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I Found It At the Movies: 1991—My Own Private Idaho (Gus Van Sant)

I Found It At the Movies: 1991—My Own Private Idaho (Gus Van Sant)

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Inspired by Dave Hicks’ excellent blog, I have decided to write about my favorite film for each year from 1926-2008.

1991: My Own Private Idaho (Gus Van Sant)

God, I miss Heath Ledger, Brittany Murphy, Brad Renfro and especially River Phoenix. All were young actors with an incredible amount of talent who American cinema will never quite replace. Phoenix had an elemental presence on screen. He was wise, full of life and had a weight of vulnerability about him that I hadn’t seen since Clift or Dean. I always enjoyed his work, never more than in this early Van Sant film.

I think I’m on the somewhat unpopular side when it comes to Van Sant. Although I greatly admire his later, more experimental work (Elephant, Gerry, etc.), I definitely prefer some of his other films. I guess I like it when he takes himself a little less seriously, like he does here.

Idaho is beautifully shot, a fun concoction of just about every genre and full of Van Sant’s playful, stylistic flair. It’s breezy and possesses a good deal of heart while still feeling fresh, vital and tonally quite unique. Van Sant’s versatility continues to fascinate; he’s one of the most interesting directors out there, and he seems to be able to do most anything. About as bold and liberated as they come, I look forward to seeing where he goes next.

What moviemakers can learn: Color is one part of the film medium where I think Asian moviemakers, like Wong Kar-wai, Tsai Ming-liang, Hou Hsiao-hsien and Takeshi Kitano, to name but a few, are unrivaled. But Van Sant is one of the great American moviemakers, and he understands that color can be as much of a tool as music and camera movement. And nowhere does Van Sant’s mastery of color show itself better than in Idaho.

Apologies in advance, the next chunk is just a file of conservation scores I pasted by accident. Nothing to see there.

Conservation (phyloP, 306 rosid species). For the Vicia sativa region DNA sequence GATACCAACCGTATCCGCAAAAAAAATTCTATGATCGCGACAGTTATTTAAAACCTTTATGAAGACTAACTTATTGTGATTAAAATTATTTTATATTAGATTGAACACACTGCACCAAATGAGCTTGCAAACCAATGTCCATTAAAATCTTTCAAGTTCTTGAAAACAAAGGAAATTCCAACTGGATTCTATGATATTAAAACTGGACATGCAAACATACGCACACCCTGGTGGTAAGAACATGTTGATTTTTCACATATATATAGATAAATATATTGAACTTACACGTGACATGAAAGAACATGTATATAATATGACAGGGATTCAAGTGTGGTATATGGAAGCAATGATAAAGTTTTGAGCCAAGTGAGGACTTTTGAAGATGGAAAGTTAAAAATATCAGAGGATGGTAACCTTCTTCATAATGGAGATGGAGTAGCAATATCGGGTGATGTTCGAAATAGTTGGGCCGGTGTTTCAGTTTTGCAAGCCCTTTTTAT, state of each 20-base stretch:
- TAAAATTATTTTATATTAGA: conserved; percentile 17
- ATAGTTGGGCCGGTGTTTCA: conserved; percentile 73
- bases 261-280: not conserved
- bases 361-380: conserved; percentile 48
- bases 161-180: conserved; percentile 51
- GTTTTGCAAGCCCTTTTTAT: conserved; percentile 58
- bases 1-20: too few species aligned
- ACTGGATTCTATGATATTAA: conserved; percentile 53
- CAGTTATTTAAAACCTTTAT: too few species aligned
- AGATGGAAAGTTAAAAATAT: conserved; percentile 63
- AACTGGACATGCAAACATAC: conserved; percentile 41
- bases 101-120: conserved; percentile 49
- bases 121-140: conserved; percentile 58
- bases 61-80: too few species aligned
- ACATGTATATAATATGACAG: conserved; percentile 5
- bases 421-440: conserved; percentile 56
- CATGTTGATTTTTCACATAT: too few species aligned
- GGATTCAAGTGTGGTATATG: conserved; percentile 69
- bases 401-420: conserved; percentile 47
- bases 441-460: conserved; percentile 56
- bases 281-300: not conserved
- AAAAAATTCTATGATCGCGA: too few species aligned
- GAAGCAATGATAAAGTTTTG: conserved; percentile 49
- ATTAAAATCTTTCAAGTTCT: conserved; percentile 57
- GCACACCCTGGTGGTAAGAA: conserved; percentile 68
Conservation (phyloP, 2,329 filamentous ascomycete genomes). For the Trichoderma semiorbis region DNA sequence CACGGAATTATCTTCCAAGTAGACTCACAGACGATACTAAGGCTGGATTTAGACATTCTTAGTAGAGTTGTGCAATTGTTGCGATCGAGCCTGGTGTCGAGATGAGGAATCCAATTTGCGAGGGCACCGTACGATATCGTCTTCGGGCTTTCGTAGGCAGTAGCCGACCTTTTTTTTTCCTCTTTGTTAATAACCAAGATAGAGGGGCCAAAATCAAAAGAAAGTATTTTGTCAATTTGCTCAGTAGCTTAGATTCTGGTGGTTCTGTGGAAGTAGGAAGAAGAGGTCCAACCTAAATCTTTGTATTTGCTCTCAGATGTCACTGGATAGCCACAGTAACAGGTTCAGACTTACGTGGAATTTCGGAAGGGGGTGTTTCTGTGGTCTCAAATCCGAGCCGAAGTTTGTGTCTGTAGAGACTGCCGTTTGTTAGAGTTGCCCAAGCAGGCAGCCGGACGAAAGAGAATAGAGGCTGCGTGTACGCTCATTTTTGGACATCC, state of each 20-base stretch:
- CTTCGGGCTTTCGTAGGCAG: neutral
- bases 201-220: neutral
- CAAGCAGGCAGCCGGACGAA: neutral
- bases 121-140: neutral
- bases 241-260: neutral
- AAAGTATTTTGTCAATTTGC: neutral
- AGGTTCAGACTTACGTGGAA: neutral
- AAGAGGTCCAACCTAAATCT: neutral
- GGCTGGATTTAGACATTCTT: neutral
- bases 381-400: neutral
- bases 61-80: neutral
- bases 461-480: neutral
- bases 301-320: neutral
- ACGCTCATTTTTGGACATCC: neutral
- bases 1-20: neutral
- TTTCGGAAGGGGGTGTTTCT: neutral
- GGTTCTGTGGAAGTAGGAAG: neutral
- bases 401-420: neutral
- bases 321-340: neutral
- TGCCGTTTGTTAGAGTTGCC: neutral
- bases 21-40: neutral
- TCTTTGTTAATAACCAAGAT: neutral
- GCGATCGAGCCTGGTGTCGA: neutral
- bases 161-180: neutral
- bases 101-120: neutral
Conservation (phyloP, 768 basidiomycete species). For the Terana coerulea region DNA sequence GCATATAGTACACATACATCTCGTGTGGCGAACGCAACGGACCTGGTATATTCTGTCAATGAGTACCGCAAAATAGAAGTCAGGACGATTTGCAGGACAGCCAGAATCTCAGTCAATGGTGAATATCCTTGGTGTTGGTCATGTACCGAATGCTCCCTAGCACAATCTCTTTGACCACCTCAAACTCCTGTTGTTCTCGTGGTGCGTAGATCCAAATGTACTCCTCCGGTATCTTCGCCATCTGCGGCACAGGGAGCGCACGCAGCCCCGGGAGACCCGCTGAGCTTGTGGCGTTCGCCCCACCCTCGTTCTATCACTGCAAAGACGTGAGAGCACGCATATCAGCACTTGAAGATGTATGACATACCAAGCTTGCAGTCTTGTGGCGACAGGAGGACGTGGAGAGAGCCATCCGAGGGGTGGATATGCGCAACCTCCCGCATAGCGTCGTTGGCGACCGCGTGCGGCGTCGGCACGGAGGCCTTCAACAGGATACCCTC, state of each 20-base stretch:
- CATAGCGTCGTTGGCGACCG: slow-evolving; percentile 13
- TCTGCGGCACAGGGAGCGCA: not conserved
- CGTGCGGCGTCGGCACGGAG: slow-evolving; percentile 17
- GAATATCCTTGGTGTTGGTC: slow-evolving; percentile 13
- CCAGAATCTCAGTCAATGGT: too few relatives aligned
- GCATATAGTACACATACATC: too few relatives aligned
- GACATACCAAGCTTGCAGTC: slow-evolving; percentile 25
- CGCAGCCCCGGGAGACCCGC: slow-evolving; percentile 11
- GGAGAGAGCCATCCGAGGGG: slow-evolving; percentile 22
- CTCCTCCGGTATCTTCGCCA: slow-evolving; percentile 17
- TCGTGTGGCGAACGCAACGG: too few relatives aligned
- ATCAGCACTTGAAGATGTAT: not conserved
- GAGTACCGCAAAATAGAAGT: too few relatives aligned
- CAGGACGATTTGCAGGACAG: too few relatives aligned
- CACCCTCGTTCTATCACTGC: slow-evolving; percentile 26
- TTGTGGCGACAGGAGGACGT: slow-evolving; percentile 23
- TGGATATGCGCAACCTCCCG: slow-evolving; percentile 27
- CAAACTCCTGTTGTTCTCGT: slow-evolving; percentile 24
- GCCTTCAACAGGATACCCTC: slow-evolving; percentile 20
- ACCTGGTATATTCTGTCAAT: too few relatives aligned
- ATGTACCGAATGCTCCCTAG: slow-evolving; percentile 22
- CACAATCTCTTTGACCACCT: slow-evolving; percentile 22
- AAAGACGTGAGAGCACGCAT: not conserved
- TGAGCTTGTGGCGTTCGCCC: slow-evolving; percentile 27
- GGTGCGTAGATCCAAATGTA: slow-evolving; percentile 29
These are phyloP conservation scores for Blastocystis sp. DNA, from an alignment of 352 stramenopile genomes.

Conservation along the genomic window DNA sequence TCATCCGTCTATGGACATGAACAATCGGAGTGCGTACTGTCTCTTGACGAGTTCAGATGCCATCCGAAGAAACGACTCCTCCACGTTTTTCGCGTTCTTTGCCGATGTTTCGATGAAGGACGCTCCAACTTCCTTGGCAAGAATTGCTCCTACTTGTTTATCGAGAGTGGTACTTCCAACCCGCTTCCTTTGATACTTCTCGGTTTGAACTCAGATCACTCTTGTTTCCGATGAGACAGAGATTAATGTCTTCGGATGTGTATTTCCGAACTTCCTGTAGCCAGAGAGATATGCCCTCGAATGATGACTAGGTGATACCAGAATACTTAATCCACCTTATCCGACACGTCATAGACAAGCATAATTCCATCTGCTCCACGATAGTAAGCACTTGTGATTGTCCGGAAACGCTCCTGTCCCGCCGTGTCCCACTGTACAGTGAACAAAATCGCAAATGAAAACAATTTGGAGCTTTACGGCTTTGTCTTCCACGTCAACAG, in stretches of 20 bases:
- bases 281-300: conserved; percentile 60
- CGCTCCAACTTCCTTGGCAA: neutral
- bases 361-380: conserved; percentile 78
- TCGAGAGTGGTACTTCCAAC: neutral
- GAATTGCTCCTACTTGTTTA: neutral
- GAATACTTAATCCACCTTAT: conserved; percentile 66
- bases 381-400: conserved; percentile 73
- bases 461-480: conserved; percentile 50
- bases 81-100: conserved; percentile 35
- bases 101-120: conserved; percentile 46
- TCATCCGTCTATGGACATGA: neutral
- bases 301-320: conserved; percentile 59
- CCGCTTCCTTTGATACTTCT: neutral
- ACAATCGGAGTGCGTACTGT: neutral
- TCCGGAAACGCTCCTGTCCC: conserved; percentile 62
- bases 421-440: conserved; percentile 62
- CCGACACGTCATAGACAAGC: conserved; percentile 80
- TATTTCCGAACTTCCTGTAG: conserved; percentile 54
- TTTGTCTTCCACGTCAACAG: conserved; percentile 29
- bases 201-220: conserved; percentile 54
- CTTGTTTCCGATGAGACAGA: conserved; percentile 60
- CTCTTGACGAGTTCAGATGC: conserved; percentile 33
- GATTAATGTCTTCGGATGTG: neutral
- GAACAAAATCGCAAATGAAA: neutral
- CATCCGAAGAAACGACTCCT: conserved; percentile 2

Other contenders for 1991: I still have some things to see from this year. These include: Arnaud Desplechin’s La vie des morts and Hal Hartley’s Theory of Achievement, Ambition and Surviving Desire. At some point, I’ll need to revisit Oliver Stone’s JFK, as it’s been too long since I’ve seen it to know where it would place on this list. But from this year, I really like the Coen brothers’ Barton Fink and Jonathan Demme’s The Silence of the Lambs. I love Abbas Kiarostami’s Life, and Nothing More…. And my closest runner-up is Maurice Pialat’s Van Gogh.

After living in Los Angeles for seven years, Jeffrey Goodman returned to his hometown of Shreveport, Louisiana to direct The Last Lullaby. Co-written by the creator of Road to Perdition, and starring Tom Sizemore and Sasha Alexander, The Last Lullaby was filmed entirely in and around Shreveport and financed by 48 local investors. Goodman is now at work raising money for his next feature, Peril.

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